I wrote an essay about Google when I was an undergraduate student in 2013 and found it still refreshing which is easy to digest for general users. This is why I still dared to share my essay eventhough it has already been 7 years since then. No matter how long it had passed, I still believe that the knowledge is still useful with the disadvantage that it had already advanced today.
Google history is when 2 Ph.D student from Stanford University named Larry Page and Sergey Binn to make an efficient search engine that gave users relevant links in response to search requests. As a search engine is still Google’s core purpose but Google also provides variety of application, range from email service up to document storage (Jonathan Strickland, 2013).
Because of Google and other search engines, The Internet is place to search for information from anywhere, instantly and anytime with low cost. Without these search engines it would be practically impossible to find the information you need when you browse the Web. Like other search engines Google uses a special algorithm. Although its specific algorithm is company secret, Google gave out a general fact. Like other search engines, Google uses an automated program called spiders or crawlers. Google has a large index of keywords but what distinguish Google from other search engines is Google ranks it’s search result well. Google uses a trademarked algorithm called PageRank, which assigns each Web page a relevancy score.
A Web page's PageRank depends on a few factors (Jonathan Strickland, 2013):
Spider bots are in charge of listed above, it travels to many sites and continues to other sites through the link that’s found on that site. When you enter keywords in Google the search engine refers to its database and displays the results. The most relevant results are at top list.
Back in 1998, Google's equipment was relatively modest. Co-founders Larry Page and Sergey Brin used Stanford equipment and donated machines to run Google's search engine duties. The equipment at that time included (Jonathan Strickland, 2013):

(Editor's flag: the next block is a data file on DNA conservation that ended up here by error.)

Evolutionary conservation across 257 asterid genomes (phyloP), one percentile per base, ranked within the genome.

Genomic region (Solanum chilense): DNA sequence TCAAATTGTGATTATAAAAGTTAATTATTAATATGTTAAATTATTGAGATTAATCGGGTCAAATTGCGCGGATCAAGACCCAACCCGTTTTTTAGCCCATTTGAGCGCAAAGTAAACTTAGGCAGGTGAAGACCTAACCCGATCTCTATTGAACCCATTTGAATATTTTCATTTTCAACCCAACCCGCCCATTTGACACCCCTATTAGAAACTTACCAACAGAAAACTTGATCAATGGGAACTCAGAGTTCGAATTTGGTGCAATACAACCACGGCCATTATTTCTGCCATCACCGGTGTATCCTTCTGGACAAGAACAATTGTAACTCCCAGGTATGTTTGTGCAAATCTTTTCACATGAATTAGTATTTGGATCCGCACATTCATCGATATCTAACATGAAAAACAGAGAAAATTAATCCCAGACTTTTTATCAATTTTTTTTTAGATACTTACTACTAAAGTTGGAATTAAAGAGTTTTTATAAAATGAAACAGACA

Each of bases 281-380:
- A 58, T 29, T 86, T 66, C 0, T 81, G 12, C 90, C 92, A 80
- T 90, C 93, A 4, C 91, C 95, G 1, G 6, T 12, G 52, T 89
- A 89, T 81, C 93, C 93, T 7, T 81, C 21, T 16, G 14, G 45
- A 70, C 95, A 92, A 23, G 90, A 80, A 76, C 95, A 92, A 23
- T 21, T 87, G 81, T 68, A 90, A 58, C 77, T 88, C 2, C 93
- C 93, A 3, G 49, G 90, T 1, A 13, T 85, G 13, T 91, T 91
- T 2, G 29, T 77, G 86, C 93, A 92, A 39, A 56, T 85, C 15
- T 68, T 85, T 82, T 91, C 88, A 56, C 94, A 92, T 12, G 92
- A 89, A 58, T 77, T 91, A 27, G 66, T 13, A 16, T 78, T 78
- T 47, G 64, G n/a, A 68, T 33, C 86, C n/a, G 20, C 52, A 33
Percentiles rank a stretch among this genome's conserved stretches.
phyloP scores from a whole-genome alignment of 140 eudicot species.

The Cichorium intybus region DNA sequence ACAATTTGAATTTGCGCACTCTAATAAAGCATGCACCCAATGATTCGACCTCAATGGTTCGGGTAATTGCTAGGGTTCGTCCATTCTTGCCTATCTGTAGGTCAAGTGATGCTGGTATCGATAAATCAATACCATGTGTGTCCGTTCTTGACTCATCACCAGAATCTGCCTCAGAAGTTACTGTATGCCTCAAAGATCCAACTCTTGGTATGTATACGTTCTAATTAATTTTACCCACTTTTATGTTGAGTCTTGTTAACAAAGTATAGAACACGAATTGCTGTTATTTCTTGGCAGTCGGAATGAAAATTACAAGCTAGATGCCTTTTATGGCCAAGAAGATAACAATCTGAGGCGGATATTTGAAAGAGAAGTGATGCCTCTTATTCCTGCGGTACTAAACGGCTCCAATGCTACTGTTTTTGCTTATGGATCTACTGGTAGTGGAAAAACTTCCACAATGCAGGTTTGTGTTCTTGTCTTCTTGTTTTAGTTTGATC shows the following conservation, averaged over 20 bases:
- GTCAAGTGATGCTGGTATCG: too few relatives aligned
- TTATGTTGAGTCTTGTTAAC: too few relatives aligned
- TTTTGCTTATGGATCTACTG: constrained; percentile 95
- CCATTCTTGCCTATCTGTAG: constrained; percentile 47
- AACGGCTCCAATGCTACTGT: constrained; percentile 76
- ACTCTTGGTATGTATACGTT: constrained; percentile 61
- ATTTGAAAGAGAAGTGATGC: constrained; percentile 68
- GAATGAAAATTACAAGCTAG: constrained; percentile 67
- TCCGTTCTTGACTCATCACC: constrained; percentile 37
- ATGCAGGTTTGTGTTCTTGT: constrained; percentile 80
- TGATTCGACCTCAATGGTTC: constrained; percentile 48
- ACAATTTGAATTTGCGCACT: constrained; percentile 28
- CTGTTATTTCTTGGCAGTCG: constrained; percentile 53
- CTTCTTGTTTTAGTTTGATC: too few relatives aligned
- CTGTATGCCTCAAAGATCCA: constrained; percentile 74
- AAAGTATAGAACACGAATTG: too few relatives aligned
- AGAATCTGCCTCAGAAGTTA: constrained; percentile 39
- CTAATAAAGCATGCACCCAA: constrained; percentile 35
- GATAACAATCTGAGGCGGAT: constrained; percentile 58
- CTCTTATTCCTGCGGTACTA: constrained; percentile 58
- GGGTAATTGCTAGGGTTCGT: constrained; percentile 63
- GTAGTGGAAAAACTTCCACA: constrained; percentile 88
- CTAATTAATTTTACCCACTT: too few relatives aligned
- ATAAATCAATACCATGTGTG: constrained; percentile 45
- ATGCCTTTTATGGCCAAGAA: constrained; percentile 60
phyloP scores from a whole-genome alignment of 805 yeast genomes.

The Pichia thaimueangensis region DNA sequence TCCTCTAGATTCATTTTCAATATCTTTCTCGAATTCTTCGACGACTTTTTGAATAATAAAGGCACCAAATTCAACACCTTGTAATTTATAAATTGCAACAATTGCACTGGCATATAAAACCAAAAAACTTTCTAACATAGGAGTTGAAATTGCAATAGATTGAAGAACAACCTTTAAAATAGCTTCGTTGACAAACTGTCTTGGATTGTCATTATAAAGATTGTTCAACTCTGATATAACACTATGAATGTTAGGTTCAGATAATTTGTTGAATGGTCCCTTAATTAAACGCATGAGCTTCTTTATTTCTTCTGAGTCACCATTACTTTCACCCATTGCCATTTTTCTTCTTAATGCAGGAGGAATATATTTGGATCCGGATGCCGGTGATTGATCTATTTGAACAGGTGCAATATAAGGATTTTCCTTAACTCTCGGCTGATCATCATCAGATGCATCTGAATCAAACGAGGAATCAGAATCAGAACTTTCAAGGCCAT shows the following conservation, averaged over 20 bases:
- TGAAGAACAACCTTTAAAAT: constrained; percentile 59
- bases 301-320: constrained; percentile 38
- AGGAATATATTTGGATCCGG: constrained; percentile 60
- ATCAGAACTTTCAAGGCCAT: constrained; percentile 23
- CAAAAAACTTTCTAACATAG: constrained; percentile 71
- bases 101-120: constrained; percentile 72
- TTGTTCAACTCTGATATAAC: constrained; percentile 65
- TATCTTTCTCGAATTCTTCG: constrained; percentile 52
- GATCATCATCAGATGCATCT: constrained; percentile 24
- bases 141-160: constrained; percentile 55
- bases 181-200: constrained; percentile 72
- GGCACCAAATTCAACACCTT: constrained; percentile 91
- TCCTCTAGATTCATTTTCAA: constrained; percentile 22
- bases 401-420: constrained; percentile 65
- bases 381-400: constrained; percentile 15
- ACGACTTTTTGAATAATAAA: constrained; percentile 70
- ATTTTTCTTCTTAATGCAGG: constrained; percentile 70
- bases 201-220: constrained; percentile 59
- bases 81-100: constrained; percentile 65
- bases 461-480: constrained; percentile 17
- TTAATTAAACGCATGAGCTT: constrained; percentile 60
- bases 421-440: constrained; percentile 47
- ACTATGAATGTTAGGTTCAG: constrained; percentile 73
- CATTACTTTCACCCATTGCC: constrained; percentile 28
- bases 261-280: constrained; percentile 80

Today, Google uses hundreds of thousands of servers to provide services to its users. Google's strategy is to use relatively inexpensive machines running on a customized operating system based on Linux. A program called Google File System manages the data on Google's servers (Jonathan Strickland, 2013).
We do not know exactly the current setup Google has for its datacenters. But a thread at WebmasterWorld asks the question, "How are Google's servers connected?" Lammert provides an extremely helpful and well-written response to the question. I cannot write it better myself, so I will quote it below (Barry Schwartz, 2005).
Google operates a number of datacenters around the world. I am not sure about the exact number, but at the moment there are about 15. Each datacenter has one or more clusters, and each clusters consists of thousands of computers calculating the SERPs for your search query. When you do a query, you are connected with one of these data centers. Which one is determined by the DNS settings of the nameservers of Google called ns1.google.com ... ns4.google.com. Throughout the day, you are not connected to the same data center or cluster. This is, because Google has decided to set an extremely short TTL (time to live) time for the canonical name and IP address. They have a good reason for it. If a cluster is overloaded or brakes down, they can route requests to another cluster or datacenter. Within 5 minutes (the TTL of the IP addresses) all clients will request a new IP address for www.google.com and all traffic is rerouted (Barry Schwartz, 2005).
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